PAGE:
Similar restrictions seem to apply to writers, as this blogpost from erotic writer Janine Ashbless shows. It seems to apply in particular to writers of erotic material - as recently as 1996 a how-to manual was advising authors to have a 'separate pen name' for their filth, though this was more on the grounds that writing about sex in an enjoyable, arousing way was something you were supposed to fence off from your 'proper' writing. But the current trend seems to be that if you write erotica, you're supposed to stay in a little tiny box appropriate to the type of erotica you write. So if your first widely-read book featured predominantly BDSM, or LGBT, if you want to write about spanking or polyamory, you need to change your pen name. And if you have sold a few books under the branding banner of 'hot romance' and you want to add a bit more group sex or fisting to your next one, it's better to give yourself a new identity, or your regular readers will shit the bed and pass out.

What irritates me is that I don't actually think the majority of people who like to read books *are* this stupid and stubborn. I think that (again, particularly with regard to erotica) a lot of the publishers are the ones who think the readers are dimwits who have to be peddled the same thing over and over again, and that people who read books - and come on, readers are basically the top of the food chain - are quite capable of enjoying something that isn't just the same as the last thing they read.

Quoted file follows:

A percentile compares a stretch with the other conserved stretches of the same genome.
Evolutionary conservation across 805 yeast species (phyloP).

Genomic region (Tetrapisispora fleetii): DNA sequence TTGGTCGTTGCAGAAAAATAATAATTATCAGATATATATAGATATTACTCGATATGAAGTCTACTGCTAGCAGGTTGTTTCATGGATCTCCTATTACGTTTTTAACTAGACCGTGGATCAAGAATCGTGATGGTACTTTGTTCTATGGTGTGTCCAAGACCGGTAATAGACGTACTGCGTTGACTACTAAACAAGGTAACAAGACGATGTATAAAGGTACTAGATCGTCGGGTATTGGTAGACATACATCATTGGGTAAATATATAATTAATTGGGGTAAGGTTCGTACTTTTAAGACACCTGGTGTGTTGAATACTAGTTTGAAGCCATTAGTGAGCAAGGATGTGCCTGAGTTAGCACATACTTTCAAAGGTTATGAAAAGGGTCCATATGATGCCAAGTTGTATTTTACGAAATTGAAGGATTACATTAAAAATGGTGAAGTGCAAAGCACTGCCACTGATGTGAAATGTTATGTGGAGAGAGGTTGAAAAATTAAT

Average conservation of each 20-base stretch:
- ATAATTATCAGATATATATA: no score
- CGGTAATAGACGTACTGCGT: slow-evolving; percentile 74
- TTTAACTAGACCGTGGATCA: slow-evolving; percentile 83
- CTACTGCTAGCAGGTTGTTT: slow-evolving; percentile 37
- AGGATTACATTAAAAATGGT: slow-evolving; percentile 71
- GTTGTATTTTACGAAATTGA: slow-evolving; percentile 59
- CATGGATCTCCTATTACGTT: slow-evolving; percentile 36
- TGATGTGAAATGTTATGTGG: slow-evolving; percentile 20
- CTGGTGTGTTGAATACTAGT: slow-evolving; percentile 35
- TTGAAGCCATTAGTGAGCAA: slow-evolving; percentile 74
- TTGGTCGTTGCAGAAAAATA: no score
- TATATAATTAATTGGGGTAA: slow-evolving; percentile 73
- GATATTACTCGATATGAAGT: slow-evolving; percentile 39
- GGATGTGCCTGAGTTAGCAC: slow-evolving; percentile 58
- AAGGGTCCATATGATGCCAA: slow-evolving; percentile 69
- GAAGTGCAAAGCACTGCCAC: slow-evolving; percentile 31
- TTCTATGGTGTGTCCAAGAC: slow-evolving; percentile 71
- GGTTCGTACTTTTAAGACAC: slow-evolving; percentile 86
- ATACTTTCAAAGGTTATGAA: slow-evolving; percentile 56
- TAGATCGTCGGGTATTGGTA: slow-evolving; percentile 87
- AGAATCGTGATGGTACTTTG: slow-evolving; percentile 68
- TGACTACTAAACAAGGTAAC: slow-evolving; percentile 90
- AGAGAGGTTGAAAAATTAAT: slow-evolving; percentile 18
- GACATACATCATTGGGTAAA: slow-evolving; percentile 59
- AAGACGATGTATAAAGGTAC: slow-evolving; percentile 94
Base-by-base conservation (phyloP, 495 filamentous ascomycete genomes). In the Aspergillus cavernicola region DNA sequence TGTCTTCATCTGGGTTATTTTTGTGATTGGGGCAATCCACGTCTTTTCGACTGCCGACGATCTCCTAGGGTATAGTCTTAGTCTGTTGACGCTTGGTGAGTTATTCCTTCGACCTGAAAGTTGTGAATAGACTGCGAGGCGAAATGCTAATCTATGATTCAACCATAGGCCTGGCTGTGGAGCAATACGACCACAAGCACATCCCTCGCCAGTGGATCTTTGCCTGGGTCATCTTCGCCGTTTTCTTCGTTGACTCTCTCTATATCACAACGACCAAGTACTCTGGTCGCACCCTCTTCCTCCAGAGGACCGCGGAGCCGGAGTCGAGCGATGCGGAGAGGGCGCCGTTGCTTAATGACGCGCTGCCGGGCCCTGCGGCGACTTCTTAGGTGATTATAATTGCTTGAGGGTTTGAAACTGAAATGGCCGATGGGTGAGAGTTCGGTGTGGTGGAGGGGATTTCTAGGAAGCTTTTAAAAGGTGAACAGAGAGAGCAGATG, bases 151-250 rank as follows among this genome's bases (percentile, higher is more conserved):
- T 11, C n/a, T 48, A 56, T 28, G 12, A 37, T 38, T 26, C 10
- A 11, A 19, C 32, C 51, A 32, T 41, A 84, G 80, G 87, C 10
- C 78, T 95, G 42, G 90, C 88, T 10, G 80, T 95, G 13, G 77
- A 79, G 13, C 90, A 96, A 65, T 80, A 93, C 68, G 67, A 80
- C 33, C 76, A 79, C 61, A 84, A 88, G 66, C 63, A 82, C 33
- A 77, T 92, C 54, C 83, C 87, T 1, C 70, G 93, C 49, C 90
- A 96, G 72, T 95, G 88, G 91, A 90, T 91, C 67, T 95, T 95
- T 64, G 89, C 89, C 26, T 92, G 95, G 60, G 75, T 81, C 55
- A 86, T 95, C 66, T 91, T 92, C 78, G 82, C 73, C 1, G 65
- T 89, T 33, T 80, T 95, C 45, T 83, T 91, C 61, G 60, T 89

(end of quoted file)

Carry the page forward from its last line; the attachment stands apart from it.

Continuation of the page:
Saturday, 5 October 2013

Bonk The Dinosaur - well, why not?

You've probably heard, by now, that the 'latest thing' is dinosaur porn.
Yes, we can start with a good laugh at the spectacularly shit photoshopping on the cover, even though, conceptually, the cover is a work of genius in that it signals exactly what you're going to get from the book. We can, if we've looked into it in the slightest, have a bit of a mutter about the fact that the 'authors' of this genre (apparently two American students) are charging upwards of three quid for very, very short stories about shagging extinct reptiles while wearing some sort of brass bra, and quite probably lipstick and suspenders as well. We could maybe quote and mock the admittedly bloody awful prose style - yup, you thought EL James made Dan Brown look like Stephen King; Christie Sims and Alara Branwen make EL James look like at least the average Sun leader writer.